Whenever it is enacted, it is clear that the new legislation will give broad new powers to the Food & Drug Administration. Meanwhile, neither FDA nor the other food-safety agencies are sitting idle waiting for those new laws. To inform its work, Commissioner Margaret Hamburg and other senior FDA officials have invited produce representatives and other stakeholders to FDA headquarters to share concerns, and they have traveled to the field to see first hand produce operations.
The week of Sept. 7, PMA hosted Commissioner Hamburg and other FDA officials on a tour of small farms in the Delaware-Maryland area, while the week of Sept. 14 the Center for Produce Safety was hosting FDA officials on a tour through California's Central and Salinas valleys. PMA's Bob Whitaker, who chairs the center's technical committee, was scheduled to participate in that tour.
The Delaware trip is particularly significant because FDA asked to see small farms, and has pledged to impose food-safety requirements that protect the public health but are sensitive to the unique needs of different operations. Officials at FDA, an agency long criticized for not understanding the produce industry, have clearly embarked on a new openness.
Like the FDA, the U.S. Department of Agriculture has also reached out to our industry, offering new opportunities for transparency and industry collaboration. Amidst an unprecedented celebration of produce marked by gardens at the White House and USDA, Agriculture Secretary Tom Vilsack has repeatedly called for an increase in the consumption of fruits and vegetables in the American diet.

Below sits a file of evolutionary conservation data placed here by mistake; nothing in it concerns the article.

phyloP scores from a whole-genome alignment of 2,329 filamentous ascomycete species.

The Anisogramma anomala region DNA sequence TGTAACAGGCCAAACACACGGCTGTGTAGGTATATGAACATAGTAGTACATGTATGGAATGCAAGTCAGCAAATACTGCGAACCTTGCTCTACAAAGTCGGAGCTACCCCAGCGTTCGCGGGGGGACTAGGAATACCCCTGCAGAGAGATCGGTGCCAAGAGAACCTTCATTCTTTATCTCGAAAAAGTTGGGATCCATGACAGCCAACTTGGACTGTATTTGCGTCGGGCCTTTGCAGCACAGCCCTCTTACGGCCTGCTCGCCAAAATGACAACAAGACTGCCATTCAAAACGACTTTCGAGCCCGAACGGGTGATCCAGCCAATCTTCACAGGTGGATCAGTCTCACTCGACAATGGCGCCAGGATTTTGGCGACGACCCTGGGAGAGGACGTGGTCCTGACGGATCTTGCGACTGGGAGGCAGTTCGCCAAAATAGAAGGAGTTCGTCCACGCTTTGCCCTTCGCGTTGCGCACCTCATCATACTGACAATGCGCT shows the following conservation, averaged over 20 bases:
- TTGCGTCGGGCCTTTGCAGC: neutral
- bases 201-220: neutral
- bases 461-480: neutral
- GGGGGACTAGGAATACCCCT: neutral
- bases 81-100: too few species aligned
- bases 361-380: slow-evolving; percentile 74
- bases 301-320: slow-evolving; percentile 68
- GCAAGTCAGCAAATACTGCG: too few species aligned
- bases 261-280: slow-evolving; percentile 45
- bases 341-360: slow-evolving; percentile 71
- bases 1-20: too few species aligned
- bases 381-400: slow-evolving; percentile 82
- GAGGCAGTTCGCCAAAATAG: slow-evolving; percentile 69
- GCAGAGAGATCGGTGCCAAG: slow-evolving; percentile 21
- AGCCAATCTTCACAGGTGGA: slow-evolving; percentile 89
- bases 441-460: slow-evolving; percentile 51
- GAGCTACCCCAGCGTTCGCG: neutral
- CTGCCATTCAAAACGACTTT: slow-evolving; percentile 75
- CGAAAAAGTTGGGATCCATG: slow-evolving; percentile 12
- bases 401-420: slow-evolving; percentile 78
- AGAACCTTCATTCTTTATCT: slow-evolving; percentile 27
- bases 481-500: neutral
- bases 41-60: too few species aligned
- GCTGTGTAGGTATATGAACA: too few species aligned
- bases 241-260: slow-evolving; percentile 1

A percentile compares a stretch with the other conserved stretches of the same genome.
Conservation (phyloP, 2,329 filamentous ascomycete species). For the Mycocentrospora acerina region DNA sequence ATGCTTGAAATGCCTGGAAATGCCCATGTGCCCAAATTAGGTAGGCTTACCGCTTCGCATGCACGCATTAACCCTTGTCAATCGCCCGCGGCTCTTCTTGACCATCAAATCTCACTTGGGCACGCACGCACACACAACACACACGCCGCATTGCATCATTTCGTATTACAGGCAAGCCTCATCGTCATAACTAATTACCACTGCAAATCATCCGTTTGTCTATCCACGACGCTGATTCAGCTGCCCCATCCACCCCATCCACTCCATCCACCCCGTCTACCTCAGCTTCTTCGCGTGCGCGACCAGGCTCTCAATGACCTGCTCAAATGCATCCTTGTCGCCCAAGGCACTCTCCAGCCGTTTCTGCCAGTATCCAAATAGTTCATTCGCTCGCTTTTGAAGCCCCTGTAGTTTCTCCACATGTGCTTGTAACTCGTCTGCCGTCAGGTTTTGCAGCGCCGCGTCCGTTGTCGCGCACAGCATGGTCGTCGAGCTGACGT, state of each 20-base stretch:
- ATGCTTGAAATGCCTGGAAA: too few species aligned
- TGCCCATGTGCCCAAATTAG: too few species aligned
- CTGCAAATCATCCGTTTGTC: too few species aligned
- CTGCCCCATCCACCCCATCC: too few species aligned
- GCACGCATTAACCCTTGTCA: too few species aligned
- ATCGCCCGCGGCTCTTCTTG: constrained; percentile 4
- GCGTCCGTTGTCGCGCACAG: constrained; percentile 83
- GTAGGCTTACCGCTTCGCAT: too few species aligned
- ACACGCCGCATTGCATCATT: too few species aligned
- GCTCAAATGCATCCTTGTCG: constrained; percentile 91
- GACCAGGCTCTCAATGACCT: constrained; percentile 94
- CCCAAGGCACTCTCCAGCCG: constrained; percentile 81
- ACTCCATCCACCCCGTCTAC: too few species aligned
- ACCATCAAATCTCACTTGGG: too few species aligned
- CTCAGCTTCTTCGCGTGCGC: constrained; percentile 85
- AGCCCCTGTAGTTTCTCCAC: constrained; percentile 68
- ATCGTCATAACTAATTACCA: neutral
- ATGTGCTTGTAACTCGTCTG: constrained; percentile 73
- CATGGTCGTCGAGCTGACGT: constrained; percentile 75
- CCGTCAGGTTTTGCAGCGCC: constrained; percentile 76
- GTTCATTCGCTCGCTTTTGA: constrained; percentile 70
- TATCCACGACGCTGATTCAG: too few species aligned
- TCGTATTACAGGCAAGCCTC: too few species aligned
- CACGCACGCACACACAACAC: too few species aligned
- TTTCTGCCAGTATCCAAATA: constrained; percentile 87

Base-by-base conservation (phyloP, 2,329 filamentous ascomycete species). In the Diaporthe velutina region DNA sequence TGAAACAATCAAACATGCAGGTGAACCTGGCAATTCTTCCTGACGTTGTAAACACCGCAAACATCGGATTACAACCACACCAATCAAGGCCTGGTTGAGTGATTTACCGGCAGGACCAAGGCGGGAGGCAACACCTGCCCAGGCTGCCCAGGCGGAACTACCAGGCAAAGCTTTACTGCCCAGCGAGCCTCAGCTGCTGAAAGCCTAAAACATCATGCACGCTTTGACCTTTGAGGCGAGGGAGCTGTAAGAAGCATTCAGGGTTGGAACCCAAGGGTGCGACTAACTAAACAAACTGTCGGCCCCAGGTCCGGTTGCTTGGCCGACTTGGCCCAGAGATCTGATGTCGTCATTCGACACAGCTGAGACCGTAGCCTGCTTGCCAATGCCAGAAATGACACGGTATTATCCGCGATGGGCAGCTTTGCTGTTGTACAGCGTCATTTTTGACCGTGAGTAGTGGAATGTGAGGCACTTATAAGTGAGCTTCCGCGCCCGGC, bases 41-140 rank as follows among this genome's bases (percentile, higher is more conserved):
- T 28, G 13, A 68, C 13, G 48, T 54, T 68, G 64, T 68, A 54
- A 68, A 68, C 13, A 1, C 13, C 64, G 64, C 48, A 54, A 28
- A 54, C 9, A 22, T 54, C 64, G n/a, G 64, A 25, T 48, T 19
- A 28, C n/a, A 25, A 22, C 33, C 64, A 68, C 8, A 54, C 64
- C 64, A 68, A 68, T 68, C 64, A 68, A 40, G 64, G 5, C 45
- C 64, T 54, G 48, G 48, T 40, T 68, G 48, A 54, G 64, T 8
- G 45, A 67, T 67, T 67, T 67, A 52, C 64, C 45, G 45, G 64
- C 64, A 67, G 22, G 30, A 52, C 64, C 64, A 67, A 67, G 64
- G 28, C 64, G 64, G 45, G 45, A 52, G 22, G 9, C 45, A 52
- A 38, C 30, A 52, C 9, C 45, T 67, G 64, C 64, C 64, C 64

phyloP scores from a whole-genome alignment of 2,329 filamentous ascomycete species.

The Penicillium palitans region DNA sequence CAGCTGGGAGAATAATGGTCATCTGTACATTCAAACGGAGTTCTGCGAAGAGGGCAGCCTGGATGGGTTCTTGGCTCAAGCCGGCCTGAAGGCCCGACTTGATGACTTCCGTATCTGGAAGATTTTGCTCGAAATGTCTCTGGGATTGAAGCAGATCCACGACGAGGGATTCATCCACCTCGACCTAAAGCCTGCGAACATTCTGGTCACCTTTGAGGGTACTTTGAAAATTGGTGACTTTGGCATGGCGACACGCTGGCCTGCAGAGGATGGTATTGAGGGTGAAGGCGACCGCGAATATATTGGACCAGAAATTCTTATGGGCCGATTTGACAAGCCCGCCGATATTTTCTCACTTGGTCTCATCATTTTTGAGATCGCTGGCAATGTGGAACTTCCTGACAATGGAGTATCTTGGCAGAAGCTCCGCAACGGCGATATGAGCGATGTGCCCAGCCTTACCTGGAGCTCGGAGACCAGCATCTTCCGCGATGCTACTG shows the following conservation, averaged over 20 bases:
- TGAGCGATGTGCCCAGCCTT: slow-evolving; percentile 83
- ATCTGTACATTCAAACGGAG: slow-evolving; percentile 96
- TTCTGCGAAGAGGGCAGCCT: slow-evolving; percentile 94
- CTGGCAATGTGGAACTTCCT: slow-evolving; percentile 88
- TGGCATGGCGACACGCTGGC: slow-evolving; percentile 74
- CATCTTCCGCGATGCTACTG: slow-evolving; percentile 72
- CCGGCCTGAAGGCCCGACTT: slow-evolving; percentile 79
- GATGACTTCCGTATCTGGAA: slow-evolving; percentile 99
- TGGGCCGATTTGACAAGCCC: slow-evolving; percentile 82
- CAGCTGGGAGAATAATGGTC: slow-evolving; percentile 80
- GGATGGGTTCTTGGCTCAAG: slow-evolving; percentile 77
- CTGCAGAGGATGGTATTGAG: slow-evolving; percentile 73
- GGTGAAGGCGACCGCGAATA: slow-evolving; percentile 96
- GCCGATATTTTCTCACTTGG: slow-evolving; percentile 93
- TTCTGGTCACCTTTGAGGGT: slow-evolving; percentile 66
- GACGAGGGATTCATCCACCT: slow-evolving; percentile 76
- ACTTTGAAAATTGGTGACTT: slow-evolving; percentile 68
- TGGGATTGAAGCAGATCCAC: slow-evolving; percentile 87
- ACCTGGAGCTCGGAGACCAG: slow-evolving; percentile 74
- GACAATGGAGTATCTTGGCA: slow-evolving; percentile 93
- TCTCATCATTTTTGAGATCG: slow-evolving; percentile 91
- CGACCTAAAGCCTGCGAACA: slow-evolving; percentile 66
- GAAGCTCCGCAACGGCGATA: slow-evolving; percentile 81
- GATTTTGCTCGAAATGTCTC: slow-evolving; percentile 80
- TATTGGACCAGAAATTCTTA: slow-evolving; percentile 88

At Fresh Summit, leaders of two USDA agencies -- the Agricultural Marketing Service and the Food & Nutrition Service -- will be speaking to the industry about new initiatives at USDA to carry out the secretary's call. Getting more fresh produce into USDA commodity programs requires that federal officials reinvent the methods of procurement and reverse long-term trends of local schools moving away from preparing food in cafeterias.
It is to the benefit of industry members, schooled in distribution of a perishable commodity, to work with USDA to make this work and create new markets for fresh produce.
Whether we are working for USDA nutrition programs or food-safety reform, the new openness we are seeing in Washington offers a new promise of working collaboratively with government so that the end result accommodates the day-to-day realities of our business. For too long, our industry and its regulators had an uneasy relationship, often marked by little communication.
Moving forward, the engagement and understanding that we are now building through both good times and bad can help to better inform government decision making and crisis management. How much so is up to us.
(Tom O'Brien is the Washington, DC, representative of the Produce Marketing Association. He has extensive experience in agriculture regulatory issues at the state level as deputy director of the Washington, DC, office of California Gov. Gray Davis, and at the federal level as associate administrator of USDA's Agricultural Marketing Service, and as an attorney in the Office of White House Counsel.)